Austria is forbidding insurers from selling credit-default swap debt protection because the derivative contracts circumvent industry rules.
“CDSs are usually meant to cover a certain economic risk of a third party,” the nation’s Finanzmarktaufsicht regulator said in a circular sent to insurers in the Alpine country that was published today. “But they intentionally aim to reach that goal with other means than insurance, because the regulations applicable to the insurance business are to be avoided.”
Austrian insurers have written only a “limited amount” of credit protection through swaps, FMA spokesman Klaus Grubelnik said by phone from Vienna. The circular clarifies existing laws prompted by an isolated violation, he said. He declined to elaborate.
The ban is based on a view that’s “shared by European regulators,” the FMA said in the circular.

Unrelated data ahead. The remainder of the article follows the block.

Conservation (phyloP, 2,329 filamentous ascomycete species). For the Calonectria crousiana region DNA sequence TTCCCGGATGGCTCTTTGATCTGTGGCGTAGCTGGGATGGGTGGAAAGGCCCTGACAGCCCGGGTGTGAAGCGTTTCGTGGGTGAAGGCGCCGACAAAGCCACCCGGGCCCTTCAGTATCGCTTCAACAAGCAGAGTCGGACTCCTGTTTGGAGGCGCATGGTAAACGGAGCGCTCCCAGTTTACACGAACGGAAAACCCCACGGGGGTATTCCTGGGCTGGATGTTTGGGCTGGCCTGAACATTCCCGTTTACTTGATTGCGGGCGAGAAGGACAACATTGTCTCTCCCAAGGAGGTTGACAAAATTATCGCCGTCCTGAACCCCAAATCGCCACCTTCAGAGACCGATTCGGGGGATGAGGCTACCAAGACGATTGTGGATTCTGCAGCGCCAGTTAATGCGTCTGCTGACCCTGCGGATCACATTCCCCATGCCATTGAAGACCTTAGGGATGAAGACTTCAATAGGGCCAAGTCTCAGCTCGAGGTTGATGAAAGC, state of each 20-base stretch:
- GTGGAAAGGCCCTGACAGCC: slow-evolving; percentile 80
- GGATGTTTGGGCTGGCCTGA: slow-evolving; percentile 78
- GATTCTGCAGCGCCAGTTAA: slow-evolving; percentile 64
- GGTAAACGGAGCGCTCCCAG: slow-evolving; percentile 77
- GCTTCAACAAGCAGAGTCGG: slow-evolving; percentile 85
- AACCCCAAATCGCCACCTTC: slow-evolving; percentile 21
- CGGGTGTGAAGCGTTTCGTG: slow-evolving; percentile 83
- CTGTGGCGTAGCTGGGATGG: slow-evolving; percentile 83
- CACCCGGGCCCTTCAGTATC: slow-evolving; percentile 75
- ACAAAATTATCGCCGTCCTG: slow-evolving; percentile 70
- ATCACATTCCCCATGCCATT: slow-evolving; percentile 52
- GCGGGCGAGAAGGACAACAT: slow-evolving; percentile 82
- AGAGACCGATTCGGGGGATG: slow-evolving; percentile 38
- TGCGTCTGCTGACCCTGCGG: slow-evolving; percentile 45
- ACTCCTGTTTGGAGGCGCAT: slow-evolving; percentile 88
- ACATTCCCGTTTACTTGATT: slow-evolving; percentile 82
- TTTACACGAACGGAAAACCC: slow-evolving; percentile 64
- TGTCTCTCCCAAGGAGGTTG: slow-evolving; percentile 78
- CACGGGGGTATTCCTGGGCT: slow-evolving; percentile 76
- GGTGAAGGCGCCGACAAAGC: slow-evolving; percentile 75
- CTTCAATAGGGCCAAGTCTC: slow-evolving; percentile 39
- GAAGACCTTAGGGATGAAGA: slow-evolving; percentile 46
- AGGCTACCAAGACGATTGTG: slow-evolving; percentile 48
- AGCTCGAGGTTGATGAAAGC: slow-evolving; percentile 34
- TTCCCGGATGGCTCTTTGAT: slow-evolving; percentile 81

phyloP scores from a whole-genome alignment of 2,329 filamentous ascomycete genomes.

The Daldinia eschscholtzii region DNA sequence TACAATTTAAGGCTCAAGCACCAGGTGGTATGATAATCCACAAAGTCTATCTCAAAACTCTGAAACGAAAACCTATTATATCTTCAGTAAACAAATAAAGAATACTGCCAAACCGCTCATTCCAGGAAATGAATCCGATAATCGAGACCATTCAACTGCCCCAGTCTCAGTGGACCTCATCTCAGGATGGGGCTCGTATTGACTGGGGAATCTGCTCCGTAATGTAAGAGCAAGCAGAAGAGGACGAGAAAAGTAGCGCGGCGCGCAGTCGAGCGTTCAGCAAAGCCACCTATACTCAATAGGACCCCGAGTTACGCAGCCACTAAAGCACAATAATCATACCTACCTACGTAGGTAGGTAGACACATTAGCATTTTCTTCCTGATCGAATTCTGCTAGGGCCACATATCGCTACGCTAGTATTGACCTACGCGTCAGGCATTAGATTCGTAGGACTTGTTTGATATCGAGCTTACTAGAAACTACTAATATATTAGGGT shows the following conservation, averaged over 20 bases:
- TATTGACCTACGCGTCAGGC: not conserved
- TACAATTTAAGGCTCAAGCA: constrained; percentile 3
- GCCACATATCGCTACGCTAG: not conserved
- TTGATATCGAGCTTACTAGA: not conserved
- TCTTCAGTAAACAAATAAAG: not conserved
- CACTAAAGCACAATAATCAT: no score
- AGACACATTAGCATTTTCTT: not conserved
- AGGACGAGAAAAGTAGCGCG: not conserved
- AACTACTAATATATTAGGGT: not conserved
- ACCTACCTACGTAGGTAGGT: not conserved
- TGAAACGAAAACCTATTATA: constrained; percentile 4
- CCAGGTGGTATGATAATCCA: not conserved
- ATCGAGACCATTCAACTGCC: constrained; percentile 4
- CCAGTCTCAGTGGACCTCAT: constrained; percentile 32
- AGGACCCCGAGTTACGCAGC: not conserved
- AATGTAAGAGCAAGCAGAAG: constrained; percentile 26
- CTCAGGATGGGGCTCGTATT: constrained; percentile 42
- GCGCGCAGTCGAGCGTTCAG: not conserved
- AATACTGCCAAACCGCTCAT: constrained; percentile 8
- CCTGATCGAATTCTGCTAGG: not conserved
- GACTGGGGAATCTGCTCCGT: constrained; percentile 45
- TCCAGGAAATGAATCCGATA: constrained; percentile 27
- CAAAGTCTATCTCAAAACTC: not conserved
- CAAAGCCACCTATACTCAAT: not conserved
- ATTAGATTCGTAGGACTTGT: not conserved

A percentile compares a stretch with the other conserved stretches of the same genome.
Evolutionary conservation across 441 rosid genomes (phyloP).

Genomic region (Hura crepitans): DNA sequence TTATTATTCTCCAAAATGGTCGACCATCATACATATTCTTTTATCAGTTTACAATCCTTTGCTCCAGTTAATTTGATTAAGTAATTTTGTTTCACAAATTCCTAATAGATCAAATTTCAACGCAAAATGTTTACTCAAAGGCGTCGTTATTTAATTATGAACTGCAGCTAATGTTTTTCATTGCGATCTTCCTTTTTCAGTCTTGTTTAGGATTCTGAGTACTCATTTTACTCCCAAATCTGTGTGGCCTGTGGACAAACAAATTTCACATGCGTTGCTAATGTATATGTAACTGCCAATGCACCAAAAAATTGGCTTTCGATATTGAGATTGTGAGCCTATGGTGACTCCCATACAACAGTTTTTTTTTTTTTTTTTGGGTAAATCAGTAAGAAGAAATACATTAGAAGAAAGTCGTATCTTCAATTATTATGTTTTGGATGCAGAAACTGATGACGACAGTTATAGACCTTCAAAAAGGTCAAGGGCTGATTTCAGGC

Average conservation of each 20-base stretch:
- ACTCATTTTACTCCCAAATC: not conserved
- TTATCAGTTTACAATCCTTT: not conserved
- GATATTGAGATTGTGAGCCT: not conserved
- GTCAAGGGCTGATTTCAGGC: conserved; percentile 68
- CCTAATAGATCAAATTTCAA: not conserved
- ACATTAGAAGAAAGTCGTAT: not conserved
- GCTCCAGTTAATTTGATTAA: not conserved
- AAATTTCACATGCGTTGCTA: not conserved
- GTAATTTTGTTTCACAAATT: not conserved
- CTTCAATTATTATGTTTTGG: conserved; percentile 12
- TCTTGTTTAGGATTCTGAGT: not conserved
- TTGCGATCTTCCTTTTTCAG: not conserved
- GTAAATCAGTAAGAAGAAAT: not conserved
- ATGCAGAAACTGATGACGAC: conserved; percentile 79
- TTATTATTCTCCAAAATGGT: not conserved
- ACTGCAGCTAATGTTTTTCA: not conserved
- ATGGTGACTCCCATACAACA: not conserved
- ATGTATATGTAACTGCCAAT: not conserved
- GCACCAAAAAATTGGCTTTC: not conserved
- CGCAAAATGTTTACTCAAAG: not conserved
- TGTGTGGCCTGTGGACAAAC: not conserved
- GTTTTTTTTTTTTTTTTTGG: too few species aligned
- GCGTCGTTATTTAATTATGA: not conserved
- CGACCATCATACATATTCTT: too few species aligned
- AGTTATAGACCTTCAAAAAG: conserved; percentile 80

Austria’s biggest insurers include Vienna Insurance Group AG, Uniqa Versicherungen AG (UQA) and subsidiaries of Assicurazioni Generali SpA (G) and Allianz SE. (ALV) They can continue to insure credit risk through other products and can still hedge their own risk by buying credit-default swaps, Grubelnik said.
American International Group Inc. (AIG) was forced to take an $85 billion bailout from the U.S. government because of losses from selling default swaps. In Europe, Swiss Re turned to Warren Buffett for a 3 billion-franc ($3.25 billion) capital injection and abandoned trading credit derivatives after reporting record writedowns and losses of $8.3 billion in 2008.
“It’s not an industry-wide problem among European insurers, it’s a special problem of a couple of companies,” Fabrizio Croce, an analyst at Kepler Capital Markets in Zurich, said in a telephone interview. “In the U.S. it’s common practice, but in Europe it always was only a sporadic issue.”
Austria itself lost about 1 billion euros ($1.3 billion) in the Greek government’s debt swap this year because nationalized lender KA Finanz AG had written CDS protection against a default of Greece.
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